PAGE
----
Different Types of People on Earth – Meet the Generations
Each individual is different. All humans have qualities that make them different from all others. Or at least that’s what we are taught.
We have monitored the Earth for quite a while now. And we are here to tell; we have noticed humans moving in the same or at least similar direction over the years.
There are currently many studies explaining the different generations that have inhabited Earth. Keep in mind; there is not one single analysis we can point out as correct. Instead, each has slightly contributed to understanding the progress of humankind.
Sure, each generation is unique and has made a remarkable contribution. Still, that’s not all there is!
Analyzing The Generations – Who’s #1?
The question is, which generation is the best, leading to the most global progress? Better yet, can we specify one such age? The question is indeed complex, but the answer is pretty simple.
There is neither best nor worst generation. Each one comes with its pros and cons. Furthermore, humans have adapted to all changing conditions, thus achieved the best possible results with the given resources.
Sure, now technology advances much quicker. However, the current generations wouldn’t progress as fast if the prior generations haven’t set the base for it. So, once again, it all comes down to balance.
Here, you can find a detailed breakdown and analysis of all generations that have inhabited Earth in the last century. In turn, you will understand how things progressed and changed over time and the pros and cons of each generation. Furthermore, which age is best for which tasks?
We’ll follow the most advertised approach to generation as a base, as it’s the most familiar to you.
The Lost Generation
The Lost Generation mainly refers to the disoriented, wandering, directionless, or with one word, LOST individuals that came of age during World War I. However, people also use the term to refer to a group of American expatriate writers living in Paris during the 1920s.
Gertrude Stein is the one responsible for the invention of this term. However, Ernest Hemingway is the one that popularized the phrase, using it in the epigraph for his 1926 novel “The Sun Also Rises.” He wrote, “You are all a lost generation.”
The lost generation was highly affected by the war, so all their characteristics essentially stem from this relation. They grew up in literate, consumerist, and media-saturated societies. However, these people still had strictly conservative social values.
The horrors of war disillusioned the lost generation. That’s why they rejected the traditions of the older generation. Some common traits of this age group include decadence, gender confusion, and distorted visions of the “American Dream.”
Who Makes Up the Lost Generation?
In a more general sense, individuals born between 1883 and 1900 make up the Lost Generation, even though these numbers might vary slightly.
Why Do They Call It the Lost Generation?
Hemingway popularized the phrase “You are all a lost generation” in the epigraph for his 1926 novel “The Sun Also Rises.”
What Are the Characteristics of the Lost Generation?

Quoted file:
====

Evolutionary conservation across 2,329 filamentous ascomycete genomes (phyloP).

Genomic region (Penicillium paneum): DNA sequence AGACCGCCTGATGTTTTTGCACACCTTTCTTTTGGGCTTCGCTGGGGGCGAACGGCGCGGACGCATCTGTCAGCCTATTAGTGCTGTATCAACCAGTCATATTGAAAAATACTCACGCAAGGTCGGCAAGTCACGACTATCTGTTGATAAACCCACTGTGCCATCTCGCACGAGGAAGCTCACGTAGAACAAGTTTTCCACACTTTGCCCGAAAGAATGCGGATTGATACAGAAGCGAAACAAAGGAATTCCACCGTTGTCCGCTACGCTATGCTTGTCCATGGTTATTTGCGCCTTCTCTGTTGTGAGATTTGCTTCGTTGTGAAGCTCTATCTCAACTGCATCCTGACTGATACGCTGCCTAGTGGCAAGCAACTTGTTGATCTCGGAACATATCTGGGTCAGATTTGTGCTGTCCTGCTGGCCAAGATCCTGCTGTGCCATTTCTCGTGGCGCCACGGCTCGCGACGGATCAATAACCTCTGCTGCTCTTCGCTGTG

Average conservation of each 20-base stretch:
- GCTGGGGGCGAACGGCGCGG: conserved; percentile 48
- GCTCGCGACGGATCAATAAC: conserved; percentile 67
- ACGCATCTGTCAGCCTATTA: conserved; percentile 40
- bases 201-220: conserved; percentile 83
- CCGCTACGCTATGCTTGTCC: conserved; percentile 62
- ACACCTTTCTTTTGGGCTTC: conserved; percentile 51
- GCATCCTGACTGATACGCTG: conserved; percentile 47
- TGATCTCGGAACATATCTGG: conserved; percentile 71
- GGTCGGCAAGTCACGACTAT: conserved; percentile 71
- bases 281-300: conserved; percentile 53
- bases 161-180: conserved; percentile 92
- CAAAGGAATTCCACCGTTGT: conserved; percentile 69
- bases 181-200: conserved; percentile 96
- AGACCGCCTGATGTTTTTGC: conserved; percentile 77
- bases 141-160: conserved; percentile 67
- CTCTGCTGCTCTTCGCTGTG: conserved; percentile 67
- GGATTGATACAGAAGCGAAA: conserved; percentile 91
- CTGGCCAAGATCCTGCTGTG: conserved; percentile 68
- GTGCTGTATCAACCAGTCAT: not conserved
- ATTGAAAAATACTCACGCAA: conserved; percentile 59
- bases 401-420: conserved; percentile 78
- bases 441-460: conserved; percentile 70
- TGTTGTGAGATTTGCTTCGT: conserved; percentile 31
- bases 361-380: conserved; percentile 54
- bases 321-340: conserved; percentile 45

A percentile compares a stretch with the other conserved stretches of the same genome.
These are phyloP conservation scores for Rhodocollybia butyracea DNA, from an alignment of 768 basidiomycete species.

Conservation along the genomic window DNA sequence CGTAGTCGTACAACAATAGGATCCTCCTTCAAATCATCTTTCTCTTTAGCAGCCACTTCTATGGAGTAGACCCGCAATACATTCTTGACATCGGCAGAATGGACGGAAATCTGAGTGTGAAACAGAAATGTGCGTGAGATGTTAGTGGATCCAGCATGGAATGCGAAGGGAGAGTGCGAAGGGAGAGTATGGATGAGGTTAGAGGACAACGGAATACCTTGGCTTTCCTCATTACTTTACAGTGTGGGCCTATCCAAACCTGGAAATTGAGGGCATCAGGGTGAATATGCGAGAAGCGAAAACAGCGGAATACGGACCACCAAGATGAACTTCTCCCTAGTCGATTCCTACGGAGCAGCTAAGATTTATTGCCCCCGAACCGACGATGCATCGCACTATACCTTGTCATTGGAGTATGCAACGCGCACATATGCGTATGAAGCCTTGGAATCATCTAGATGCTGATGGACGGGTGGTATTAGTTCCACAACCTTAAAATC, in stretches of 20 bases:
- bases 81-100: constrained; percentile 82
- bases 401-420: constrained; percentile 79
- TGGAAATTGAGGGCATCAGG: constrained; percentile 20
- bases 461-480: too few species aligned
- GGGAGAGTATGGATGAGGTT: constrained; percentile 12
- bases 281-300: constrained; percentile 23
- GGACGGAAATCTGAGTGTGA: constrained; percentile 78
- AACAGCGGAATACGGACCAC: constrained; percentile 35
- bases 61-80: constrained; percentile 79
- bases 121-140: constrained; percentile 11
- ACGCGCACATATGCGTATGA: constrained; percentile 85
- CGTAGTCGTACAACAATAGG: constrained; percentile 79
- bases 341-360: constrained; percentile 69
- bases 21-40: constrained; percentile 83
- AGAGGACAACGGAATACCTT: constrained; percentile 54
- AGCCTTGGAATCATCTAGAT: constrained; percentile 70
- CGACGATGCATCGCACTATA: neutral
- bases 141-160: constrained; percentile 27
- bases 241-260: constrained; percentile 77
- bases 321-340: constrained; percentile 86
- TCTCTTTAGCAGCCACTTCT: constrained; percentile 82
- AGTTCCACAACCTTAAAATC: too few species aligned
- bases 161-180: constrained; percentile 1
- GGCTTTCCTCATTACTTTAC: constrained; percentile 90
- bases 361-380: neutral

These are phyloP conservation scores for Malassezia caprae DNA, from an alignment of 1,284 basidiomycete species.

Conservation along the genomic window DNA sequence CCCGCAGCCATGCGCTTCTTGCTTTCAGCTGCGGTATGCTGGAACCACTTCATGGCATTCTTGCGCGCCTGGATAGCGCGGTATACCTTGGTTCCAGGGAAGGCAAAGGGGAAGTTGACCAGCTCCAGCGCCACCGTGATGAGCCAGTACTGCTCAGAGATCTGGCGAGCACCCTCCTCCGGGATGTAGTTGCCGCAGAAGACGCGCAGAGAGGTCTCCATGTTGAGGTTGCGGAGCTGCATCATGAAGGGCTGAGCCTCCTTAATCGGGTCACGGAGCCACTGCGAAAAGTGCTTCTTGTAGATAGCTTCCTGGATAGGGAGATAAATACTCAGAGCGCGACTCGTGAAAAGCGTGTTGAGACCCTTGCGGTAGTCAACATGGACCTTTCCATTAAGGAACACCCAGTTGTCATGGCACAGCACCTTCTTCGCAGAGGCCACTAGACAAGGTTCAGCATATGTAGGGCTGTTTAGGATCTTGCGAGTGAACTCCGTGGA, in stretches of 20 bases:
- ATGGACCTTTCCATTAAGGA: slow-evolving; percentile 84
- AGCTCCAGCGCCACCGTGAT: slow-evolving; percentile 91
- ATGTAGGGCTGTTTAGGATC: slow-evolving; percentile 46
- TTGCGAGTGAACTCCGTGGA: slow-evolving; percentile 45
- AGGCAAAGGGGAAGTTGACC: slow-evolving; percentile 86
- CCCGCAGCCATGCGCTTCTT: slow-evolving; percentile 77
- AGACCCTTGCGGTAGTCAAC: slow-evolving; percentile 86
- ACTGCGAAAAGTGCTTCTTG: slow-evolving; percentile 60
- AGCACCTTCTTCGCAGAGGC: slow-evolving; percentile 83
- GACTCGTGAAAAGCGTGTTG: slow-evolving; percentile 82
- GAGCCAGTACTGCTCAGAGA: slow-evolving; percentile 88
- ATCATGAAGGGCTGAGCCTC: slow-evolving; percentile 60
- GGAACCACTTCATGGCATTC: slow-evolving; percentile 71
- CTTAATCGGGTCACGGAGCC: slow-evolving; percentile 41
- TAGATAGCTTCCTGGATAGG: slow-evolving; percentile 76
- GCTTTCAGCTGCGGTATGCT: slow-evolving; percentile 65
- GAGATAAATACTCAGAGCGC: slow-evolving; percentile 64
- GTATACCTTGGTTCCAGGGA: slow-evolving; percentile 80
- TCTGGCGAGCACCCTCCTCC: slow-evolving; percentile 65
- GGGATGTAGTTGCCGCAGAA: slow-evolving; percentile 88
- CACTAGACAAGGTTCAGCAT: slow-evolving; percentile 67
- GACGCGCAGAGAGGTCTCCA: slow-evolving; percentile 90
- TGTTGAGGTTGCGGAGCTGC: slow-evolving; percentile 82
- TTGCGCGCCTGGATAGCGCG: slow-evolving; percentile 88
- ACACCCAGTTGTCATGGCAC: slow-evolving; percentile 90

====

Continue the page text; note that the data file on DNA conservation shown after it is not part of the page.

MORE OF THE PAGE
The Lost Generation includes the disoriented, wandering, and directionless individuals that came of age during World War I. Some of their traits are decadence, gender confusion, and distorted visions of the “American Dream.”
Is Anyone From the Lost Generation Still Alive?
Unfortunately not. The last surviving person who was known to have been born during the lost generation’s birth period (between 1883 and 1900) died in 2018.
The Greatest Generation
The Greatest Generation mainly refers to the demographic cohort between the Lost Generation and the Silent Generation. Essentially, it includes the veterans who fought in World War II, shaped by the Great Depression, as a significant driver during this period.
Newsman Tom Brokaw popularized the term in his book of the same name, “The Greatest Generation.” He labeled this generation as the greatest because they fought for what was right instead of fighting for selfish reasons.
The Greatest Generation lived through and experienced the hardships of the Great Depression. Later on in their life, they either fought in World War II or worked in the industries that contributed to winning the war. They had physically demanding jobs working hard for long hours.
Some common traits describing the Greatest Generation include personal responsibility, integrity, humility, work ethic, financial prudence, and faithful commitment. After all, combining the Great Depression with WWII made these people work hard and appreciate stability.
Who Makes Up the Greatest Generation?
In a more general sense, individuals born between 1901 and 1927 make up the Greatest Generation, even though these numbers might vary slightly.
Why Do They Call It the Greatest Generation?
Brokaw popularized the phrase “The Greatest Generation” in his book of the same name, implying these people fought because it was the “right thing to do.”
What Is the World War 2 Generation Called?
G.I. Generation, the World War II generation, and Federation Generation are all synonyms to the term.
What Are the Characteristics of the Greatest Generation?
People from the greatest generation came of age during the Roaring Twenties, while younger G.I.s came of age during the Great Depression and World War II. They developed a strong work ethic, responsibility, appreciation for stability, and commitment.
The Silent Generation
The Silent Generation mainly refers to the demographic cohort between the Greatest Generation and the Baby Boomers. In general, it includes the people who fought during the Korean War, formed the Civil rights movement’s leadership, comprised the “silent majority,” and created rock and roll.
Time magazine first used the term “Silent Generation” in a November 5, 1951 article titled “The Younger Generation.” These individuals were a still, small flame that didn’t issue manifestoes, make speeches, or carry posters. In other words, they were not loud as a group.